Vernon Davis practices on the field before a game against the Seattle Seahawks at CenturyLink Field.
Robert Beck/SI
By Jeremy Woo
June 11, 2014

San Francisco 49ers tight end Vernon Davis may be skipping offseason team workouts to build his personal brand, but make no mistake about it—the budding entrepreneur is keeping busy.

The 6-foot-3, 250-pound Davis, long regarded as one of the strongest tight ends in the league, grabbed 52 passes for 850 yards and 13 touchdowns last season for the Niners. He also recently became the first athlete ever to sell shares based on the value of his brand through Fantex I.P.O.

His mind, though seemingly wandering, remains on football. Davis has enjoyed the offseason luxury of training in a personal gym for the first time, working with an eye toward improving those numbers even further.

“We're doing some things differently as far as trying to maximize off of the explosive ability that I have,” he says. “We're trying to take it to the next level, and that's what my training's been focusing on.”

Vernon Davis uses his strength to shed tacklers and looks for running room after making a catch against the Oakland Raiders.
Jed Jacobsohn/SI

While at Maryland nearly 10 years ago, Davis set several strength records for tight ends, including bench press (460 pounds) and squat (685 pounds) while running the 40-yard dash in 4.41 second​s and boasting a 40-inch vertical. Long story short, he was a monster, whose athleticism allowed the former All-American to line up all over the field.

“It's the foundation for what I'm doing now,” says Davis. “When I think back and I look at my path and where I started, I keep all those things in mind and continue to take it forward.”

Now 30 years old, Davis still weight-trains regularly, and keeps a focus on his diet in order to maintain both the bulk that lets him bang in the trenches and the agility and burst that allow him to line up at receiver when the situation presents itself. Davis has filled in at receiver for San Francisco on multiple occasions, including in 2012 when Michael Crabtree was sidelined with an Achilles injury.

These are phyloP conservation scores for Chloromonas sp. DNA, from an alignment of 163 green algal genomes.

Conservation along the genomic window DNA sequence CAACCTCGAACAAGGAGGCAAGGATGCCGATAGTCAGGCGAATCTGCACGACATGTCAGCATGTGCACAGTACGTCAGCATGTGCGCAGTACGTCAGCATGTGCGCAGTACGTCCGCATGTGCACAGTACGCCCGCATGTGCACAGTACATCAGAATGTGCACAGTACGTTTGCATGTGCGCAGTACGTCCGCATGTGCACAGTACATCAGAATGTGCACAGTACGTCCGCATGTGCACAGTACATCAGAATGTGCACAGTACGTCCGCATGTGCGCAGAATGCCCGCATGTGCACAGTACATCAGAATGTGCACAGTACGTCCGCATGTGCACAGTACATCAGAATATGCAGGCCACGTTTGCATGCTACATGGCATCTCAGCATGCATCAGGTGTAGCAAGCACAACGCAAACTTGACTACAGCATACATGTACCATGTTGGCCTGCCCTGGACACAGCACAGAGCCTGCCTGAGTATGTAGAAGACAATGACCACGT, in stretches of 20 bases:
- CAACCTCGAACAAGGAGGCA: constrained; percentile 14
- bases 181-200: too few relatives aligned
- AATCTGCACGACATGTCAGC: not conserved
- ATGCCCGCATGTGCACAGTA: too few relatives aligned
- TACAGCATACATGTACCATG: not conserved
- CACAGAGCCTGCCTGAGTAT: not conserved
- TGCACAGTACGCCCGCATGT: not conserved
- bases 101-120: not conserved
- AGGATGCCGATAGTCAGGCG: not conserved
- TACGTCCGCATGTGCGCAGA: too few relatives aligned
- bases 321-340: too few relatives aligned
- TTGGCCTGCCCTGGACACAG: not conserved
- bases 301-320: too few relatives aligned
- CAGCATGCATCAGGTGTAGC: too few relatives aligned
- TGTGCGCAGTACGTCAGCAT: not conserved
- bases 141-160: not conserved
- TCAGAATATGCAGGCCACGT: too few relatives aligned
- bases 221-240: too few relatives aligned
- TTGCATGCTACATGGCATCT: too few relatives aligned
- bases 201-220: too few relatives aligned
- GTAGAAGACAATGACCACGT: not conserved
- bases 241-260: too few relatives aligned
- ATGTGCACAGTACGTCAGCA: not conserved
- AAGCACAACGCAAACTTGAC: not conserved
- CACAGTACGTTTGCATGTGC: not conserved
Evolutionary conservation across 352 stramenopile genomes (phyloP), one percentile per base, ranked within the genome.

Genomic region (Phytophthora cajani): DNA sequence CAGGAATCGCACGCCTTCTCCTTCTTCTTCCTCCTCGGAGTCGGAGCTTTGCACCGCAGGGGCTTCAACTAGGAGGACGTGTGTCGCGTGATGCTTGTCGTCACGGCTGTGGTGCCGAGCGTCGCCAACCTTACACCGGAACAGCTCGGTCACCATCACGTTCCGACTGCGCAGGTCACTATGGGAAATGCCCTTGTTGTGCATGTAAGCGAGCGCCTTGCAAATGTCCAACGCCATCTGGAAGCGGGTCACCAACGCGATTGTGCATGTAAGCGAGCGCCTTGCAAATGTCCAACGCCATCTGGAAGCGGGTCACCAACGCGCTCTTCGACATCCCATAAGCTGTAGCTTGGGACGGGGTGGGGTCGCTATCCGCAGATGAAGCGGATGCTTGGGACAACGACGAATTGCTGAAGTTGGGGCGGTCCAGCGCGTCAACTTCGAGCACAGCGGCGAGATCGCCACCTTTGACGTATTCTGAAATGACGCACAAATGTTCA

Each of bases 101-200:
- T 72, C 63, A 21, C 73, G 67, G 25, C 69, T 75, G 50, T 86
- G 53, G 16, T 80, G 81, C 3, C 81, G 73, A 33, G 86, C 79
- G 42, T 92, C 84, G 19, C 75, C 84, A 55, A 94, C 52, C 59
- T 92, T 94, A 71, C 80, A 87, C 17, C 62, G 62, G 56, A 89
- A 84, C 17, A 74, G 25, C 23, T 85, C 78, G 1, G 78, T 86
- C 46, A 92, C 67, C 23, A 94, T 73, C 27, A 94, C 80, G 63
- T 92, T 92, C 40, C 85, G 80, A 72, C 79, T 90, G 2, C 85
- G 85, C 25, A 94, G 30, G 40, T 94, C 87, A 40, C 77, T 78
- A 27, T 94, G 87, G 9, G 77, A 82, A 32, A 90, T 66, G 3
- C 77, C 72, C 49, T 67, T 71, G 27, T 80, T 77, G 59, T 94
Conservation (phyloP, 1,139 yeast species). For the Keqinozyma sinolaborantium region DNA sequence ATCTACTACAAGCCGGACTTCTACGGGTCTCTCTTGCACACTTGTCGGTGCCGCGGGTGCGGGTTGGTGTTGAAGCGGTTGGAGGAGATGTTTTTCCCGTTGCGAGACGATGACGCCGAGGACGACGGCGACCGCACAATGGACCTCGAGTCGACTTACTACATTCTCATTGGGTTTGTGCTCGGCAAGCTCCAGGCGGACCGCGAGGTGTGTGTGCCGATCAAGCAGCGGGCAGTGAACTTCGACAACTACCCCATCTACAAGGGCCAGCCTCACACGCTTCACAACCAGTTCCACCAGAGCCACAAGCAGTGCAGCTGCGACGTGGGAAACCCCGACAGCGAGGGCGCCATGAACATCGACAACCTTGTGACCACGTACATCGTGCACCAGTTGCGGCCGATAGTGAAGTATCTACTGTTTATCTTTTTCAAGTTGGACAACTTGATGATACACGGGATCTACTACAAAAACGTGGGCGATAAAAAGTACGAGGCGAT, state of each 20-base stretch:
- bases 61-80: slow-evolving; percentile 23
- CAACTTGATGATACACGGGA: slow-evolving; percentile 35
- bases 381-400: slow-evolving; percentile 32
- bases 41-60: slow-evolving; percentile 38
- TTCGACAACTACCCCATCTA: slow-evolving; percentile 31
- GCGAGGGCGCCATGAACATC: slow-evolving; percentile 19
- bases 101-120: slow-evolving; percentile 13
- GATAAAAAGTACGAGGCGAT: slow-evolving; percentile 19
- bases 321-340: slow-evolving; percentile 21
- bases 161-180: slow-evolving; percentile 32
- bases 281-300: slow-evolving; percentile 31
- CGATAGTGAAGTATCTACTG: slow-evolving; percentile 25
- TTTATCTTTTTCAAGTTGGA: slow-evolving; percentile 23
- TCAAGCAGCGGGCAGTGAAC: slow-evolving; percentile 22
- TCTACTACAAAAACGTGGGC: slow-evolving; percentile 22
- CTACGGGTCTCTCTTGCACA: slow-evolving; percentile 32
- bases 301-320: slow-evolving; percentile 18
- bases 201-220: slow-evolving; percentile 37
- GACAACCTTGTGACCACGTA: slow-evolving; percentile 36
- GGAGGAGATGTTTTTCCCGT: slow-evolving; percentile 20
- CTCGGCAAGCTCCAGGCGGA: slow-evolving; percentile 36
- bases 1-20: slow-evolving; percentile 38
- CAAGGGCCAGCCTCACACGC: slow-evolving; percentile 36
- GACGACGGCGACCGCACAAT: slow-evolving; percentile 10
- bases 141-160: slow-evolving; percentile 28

“I do all the same things I used to do,” Davis says. “Maybe I do a little more as far as taking care of my body. Just eating right, getting an ample amount of proteins in my system."

"You have to be really adamant about that, getting the correct nutrition your body needs—I've been focusing on eating right and getting the right amount of carbs and proteins in my system every 2-3 hours.”

In his free time, Davis enjoys painting, the sport of curling and has recently become the first athlete to offer stock in their own brand.
Robert Beck/SI

When away from both the gridiron and the gym, an unusual hobby has piqued Davis’s interest: curling. Introduced to the sport five years ago, Davis acquired a taste for curling’s precision and execution and has followed the game closely ever since.

“One of the [49ers] beat writers came up to me and asked me to try the sport,” he explains. “I participated, and I believe the U.S. Curling team actually called us to come out. I went out and had a great opportunity to get involved with those guys, and we just kept rolling.”

Davis attended both the 2010 Vancouver and 2014 Sochi Olympics, serving during the latter as the United States’ unofficial team captain. He picks up a brush every now and then in his free time, and doesn’t rule out the possibility of a career after football.

It’s unclear when Davis will return to the Niners. Reading between the lines, he might be angling for a new contract, after taking the stance that fellow elite receiving tight end Jimmy Graham should be paid like a wideout.

But until Davis does, it seems he’ll have no difficulty keeping himself busy.